A Hack of a way to the Arizona Strip

This morning, we started out in the upper bends of Kanab Canyon with high cliff walls and slip of a view of the sky. Hiking just before dawn, we wanted a jump on the heat of the day and knew it would be a bit of a stretch to make it 30-some miles up the way to our cache and next water.

If one keeps putting one foot in front of the other, eventually they’ll turn out of Kanab Canyon, walk up and out of Hack Canyon, and start crossing the Arizona Strip. Rocky wash travel, cruiser wash travel, sandy wash travel. Horse and cattle trails. Old mining roads. Cattle trails.

We crossed miles of water in upper Kanab Creek, we tried not to begrudge the litters on our backs, instead we embraced the bonus water around Chamberlin Canyon. We stopped to sniff the cliffrose and the prickly pear blooms. And just around the time I thought, now this would be a nice place to live, we found evidence that others have liked the area too.

Going up canyon, we gradually ascended the layers of the Grand Canyon. Going from Redwall to Supai to Hermit to Coconino to Toroweap, and last of all the Kaibab limestone at the head of Hack Canyon. The rocks we’ve immersed ourselves with for the last 15 days exchanged for the formations of the Grand Staircase ahead of us across the Strip. Back to the land of Kayenta and Navajo sandstone. That will all be wonderful tomorrow, but in the last miles exiting Hack Canyon it’s bittersweet to leave the lovely rocks of the Grand Canyon.

Until that is, we seek shade amid some sharp Toroweap limestone and I snag and rip the butt of my pants. Good thing the pockets cover the holes. It wouldn’t be a long walk without getting some sort of hole in the seat of one’s pants.

Once out on the Arizona Strip, a truck drives by us. Darn, now we’ve seen people! Just as I was hoping we’d have one last people-less day. The Strip is a grassy stretch of Arizona between the Grand Canyon and the Vermillion Cliffs along the Utah state line. Bunch grasses, sage, pinyon and juniper. A landscape for pronghorn antelope and coyotes. Also a land popular with cattle.

And so we hiked amid a few herds of cattle on our way out to our cache. The evening colors beautiful across the wide horizon with Mount Trumbull a purple silhouette to the southwest. The last miles coming a little late in the day. I pulled out my phone/GPS to figure out our “crow flies” distance to our cache. We’re close. Just a few more miles, we hearken back to our CDT days and the many a road mile that route entails.

At last, we are back to a familiar stretch of road, a familiar tank, and a familiar pair of pinyon trees that mark the home of cache number four. The last of the trip, the first we stashed. Just two months ago we were here, shovel and buckets in hand. The flowers that had just emerge are now past bloom. Our tracks erased.

We dig out our cache and it’s a festive evening! Tasty Bites, coconut milk, green juice, orange cups, and fizzy water. Fresh undies and new socks too.

Tonight we are cowboy camped on Yellowstone Mesa under a juniper and pinyon pine. The sky is wide open and filled with stars.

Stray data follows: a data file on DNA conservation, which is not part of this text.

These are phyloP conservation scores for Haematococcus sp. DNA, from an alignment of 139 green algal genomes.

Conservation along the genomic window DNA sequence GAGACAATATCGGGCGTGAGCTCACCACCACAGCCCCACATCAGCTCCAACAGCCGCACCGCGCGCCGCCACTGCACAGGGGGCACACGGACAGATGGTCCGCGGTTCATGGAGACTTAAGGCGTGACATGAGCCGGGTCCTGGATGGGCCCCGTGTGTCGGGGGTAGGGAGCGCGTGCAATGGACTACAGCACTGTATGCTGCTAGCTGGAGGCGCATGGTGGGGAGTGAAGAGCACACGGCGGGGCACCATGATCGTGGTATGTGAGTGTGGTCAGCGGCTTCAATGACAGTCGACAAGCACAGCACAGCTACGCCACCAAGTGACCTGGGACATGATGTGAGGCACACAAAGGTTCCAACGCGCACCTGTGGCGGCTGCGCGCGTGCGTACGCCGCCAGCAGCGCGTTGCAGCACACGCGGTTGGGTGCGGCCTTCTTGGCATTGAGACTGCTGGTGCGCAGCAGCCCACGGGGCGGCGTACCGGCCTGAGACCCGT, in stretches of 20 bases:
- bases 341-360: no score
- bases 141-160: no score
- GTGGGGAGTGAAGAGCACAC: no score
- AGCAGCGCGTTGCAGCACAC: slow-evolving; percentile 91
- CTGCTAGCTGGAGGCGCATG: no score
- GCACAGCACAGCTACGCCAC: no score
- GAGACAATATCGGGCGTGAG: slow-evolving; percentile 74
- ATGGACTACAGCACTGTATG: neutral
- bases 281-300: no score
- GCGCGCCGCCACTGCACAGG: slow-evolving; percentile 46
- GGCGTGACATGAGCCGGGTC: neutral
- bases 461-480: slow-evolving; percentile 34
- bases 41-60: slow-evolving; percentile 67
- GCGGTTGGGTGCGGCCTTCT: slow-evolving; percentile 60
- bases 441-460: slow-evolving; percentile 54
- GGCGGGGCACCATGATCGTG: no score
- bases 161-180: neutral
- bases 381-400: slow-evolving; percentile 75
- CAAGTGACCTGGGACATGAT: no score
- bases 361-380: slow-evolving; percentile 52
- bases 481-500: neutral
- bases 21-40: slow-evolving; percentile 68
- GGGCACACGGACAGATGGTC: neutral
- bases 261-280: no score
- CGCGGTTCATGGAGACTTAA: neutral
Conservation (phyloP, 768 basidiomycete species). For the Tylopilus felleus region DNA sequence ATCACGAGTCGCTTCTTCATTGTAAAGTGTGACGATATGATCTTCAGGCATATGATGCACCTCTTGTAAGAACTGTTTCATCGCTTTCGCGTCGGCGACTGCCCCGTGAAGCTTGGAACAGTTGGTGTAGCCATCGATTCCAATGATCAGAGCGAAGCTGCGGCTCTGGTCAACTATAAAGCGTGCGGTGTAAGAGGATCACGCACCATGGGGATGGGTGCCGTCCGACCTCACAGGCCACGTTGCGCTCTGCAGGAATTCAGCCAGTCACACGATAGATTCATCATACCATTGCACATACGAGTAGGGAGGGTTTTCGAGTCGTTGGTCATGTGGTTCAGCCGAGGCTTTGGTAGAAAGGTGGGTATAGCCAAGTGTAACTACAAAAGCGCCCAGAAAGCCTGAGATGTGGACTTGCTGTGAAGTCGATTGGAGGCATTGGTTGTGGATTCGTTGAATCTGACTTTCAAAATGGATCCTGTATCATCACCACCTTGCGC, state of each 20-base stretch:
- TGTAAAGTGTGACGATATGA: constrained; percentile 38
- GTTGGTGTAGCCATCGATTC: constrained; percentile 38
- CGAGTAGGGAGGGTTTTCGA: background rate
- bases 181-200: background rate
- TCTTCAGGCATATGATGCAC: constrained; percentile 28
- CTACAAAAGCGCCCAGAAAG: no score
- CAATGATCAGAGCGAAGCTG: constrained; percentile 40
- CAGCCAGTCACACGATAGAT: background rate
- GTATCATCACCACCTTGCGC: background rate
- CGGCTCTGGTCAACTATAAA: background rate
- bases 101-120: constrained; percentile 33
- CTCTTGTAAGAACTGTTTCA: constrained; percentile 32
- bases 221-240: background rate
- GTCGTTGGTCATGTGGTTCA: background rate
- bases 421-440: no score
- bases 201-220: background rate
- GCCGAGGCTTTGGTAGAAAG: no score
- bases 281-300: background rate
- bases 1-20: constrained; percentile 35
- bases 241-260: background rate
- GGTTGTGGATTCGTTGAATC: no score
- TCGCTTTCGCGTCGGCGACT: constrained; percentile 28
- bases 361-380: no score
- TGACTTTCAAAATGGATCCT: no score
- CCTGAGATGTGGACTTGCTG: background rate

Day 55: 34.0 miles; 823.7 miles total. Just north of Jumpup Canyon to cache northwest of Yellowstone Spring.

GPS: used for entertainment in the last miles of the day; people sighted: two folks in a truck; roads: there were many road miles once we got to the Hack Canyon gate.


Some boulder slow going at the start of the morning in upper Kanab Canyon. The Redwall walls are growing shorter.


And just like that, there’s more water.


Upper Kanab Canyon is beautiful. Look at all that red Supai formation!


Lovely Supai walls and grassy cactus benches with mesquite are part of upper Kanab.


Sometimes you stop and look around and there’s something that catches your eye.


Rock art in progress.


Blanket flower along the barbed wire fence that marks the boundary between the Kanab Creek Wilderness and the rest of Kaibab National Forest.


Umbrella time while walking through Hack Canyon – a sunny, warm day with little shade. The umbrellas make hiking so much more comfortable.


A little stretch of shade beckoned us to take a break. 


Hack Canyon: red, white and blue. The canyon has a wide open wash, pretty walls of Coconino, Hermit shale piles, and signs of mining and cattle.


Gabriel checks out Willow Spring.


This is the spring that I got very excited about back in the winter when I was reading through the Hayduke maps and saw that this one is noted as, “Radio active, do not drink!” 


There’s stuff growing in the water, how bad can it really be? But since I still have 4 liters of water in my pack, I’ll pass. 


Nearing the Hack Canyon TH.


There are a lot of Hayduke enthusiasts out on the route this spring. Twelve noted here, at least 10 others.


Globemallow glowing and growing along the Arizona Strip.


The Arizona Strip felt like a beautiful wide open space greatly contrasting to the canyon world we’d been in the last few days. I can see why Dustin Cox finds this to be pretty country.


Some of the most well-behaved cows I’ve ever met while hiking. They didn’t run away from us! Often cattle run away from us, but their escape route is the same path as our hike. 


Glorious globemallow! In the late afternoon light the grassy plains of the strip were a glow with gold and green grasses and the cheery orange of apricot globemallow.


Gabriel strides along as we reach mile 33 of the day.


Catching the sunset as we near our cache. 


A salty marmot, ready to go find the cache before it gets dark. The sun sets fast around here.


Pulling our last cache of the trail. We are excited to get all sorts of nice treats, like non-alkaline water.


Mukmuk was particularly excited about his can of bubble water.